Saturday, June 13, 2015

Four Great Boxers Who Knew When It Was Time To Stop Fighting

One of the saddest aspects of boxing is that way, way too many fighters drag their careers on far longer than they should. Whether they're driven by need or ambition, these individuals end up littering the landscape with tales of warning which all too few heed. There are exceptions, however. The following four men knew when it was time to pack it in - and for that, they deserve notice.

Michael Spinks: Perhaps the greatest light heavyweight in boxing history, Spinks went on to keep Larry Holmes from tying Rocky Maricano's record by winning the heavyweight title in 1985. After winning over Holmes again - albeit controversially - Spinks earned a notable victory over hard hitting Gerry Cooney in '87.

Then came Mike Tyson.

The two met in '88 to decide for good and all who the TRUE heavyweight champion was. In less than a single round, it was clear that man was Iron Mike. After his crushing defeat at the gloves of Tyson, Spinks walked away from the sport - and with good reason. What was there left to prove?

Marvelous Marvin Hagler: Hagler was THE MAN at middleweight - a true warrior with a true skill set who came up the hard way. His rule in the 80's was legendary. Hagler won what may well have been the greatest fight ever by knocking out Tommy Hearns in the third round in '85. He then went on to KO John Mugabi in an absolute war the following year.

Sensing the time was right to strike, Ray Leonard challenged the aging Hagler in '87. Although soundly favored, Hagler nonetheless lost one of the most controversial decisions in boxing history. Realizing tough guys can't catch a break when facing pop culture icons, Hagler retired rather than engaging in a rematch with Leonard, his reputation, money and health in tack.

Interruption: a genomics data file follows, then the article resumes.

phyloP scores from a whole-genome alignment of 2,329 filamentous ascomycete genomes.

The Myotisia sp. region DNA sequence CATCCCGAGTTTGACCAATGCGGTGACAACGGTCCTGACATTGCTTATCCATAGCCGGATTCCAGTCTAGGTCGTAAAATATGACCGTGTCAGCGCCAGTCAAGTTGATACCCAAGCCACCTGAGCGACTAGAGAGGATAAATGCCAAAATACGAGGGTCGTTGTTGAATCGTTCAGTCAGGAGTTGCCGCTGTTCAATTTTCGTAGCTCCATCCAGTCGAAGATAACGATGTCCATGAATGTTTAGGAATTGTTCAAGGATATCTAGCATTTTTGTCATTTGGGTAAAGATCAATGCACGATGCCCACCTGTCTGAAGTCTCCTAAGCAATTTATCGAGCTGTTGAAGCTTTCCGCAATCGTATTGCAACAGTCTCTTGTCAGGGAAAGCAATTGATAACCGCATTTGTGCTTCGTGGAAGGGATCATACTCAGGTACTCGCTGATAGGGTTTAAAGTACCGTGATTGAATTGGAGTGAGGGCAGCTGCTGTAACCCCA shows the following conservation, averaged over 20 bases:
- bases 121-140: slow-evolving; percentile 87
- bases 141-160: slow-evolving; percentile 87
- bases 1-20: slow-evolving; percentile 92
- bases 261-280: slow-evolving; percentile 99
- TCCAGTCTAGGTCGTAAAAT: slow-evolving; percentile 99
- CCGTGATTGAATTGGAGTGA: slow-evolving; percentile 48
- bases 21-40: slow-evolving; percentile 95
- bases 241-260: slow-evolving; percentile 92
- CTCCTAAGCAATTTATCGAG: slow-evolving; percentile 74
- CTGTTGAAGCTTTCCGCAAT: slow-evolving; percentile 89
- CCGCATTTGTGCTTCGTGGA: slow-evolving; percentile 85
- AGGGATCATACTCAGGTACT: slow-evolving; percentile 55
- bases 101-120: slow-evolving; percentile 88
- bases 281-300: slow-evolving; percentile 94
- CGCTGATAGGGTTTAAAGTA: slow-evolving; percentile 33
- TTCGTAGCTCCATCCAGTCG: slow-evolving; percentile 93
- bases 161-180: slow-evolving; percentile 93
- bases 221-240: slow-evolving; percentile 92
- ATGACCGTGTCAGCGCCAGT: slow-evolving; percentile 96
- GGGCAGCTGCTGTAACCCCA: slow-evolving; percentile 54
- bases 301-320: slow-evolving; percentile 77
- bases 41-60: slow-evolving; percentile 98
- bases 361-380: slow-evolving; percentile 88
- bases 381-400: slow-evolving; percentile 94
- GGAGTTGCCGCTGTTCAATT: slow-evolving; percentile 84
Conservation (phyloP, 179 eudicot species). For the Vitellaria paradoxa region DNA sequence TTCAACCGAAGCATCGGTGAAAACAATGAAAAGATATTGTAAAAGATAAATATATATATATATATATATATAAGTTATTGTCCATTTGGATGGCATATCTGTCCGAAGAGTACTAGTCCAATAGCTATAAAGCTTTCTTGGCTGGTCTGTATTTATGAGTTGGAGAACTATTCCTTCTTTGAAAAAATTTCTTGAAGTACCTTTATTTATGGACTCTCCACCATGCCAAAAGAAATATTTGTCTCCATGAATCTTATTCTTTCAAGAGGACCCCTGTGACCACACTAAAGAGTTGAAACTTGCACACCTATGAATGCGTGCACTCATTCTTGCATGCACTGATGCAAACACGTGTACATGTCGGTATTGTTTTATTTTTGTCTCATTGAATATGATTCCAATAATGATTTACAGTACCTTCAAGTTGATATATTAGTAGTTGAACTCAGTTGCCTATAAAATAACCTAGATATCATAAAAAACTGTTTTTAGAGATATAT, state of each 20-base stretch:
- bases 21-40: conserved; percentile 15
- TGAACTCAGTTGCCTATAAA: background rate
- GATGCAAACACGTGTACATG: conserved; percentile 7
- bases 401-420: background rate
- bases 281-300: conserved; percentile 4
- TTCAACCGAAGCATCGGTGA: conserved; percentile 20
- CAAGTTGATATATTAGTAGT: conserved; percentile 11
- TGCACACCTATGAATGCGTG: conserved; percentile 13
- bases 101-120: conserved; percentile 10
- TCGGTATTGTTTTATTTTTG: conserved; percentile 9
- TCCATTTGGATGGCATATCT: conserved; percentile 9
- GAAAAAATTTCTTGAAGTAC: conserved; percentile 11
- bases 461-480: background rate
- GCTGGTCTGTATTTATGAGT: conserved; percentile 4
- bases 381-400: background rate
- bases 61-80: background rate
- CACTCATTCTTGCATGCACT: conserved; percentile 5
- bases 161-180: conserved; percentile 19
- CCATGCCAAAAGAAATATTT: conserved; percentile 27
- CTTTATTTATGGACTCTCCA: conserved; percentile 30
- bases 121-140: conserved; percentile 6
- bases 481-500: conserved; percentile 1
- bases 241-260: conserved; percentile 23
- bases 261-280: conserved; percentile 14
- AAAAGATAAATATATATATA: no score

Wise move.

Rocky Marciano: Probably the most famous undefeated pug in history, Marciano is unique for retiring while on top. A champ who met and bested all comers, including the amazing Joe Walcott and a way over the hill Joe Louis, Marciano wisely packed it in after winning a brawl with the great Archie Moore (it's my personal all time favorite fight after Hagler-Hearns).

He may have died too young in a plane crash, but Maricano died a legend, not just in the world of boxing, but in the entire world of sports. Talk about leaving a legacy.

George Foreman: I know what you're thinking - Big George doesn't belong here. Ah, but he does! After getting beaten by Jimmy Young in '77, Foreman found God and stopped fighting. When he came back, ten full years later in '87, many laughed. Foreman was a different man than before, though: happy, God fearing, likable...and in possession of a jab that could set up his still potent power punches.

You know the rest of the story. Against all reason, Foreman managed to regain the heavyweight title by besting Michael Moorer in '94 - a full twenty years after he lost it to Muhammad Ali in Zaire. Foreman stopped boxing in '97, a legit legend and wildly successful corporate spokesman.

Ask yourself this - would this story have had such a happy ending if Foreman had decided to keep right on fighting after the loss to Jimmy Young all those years ago?

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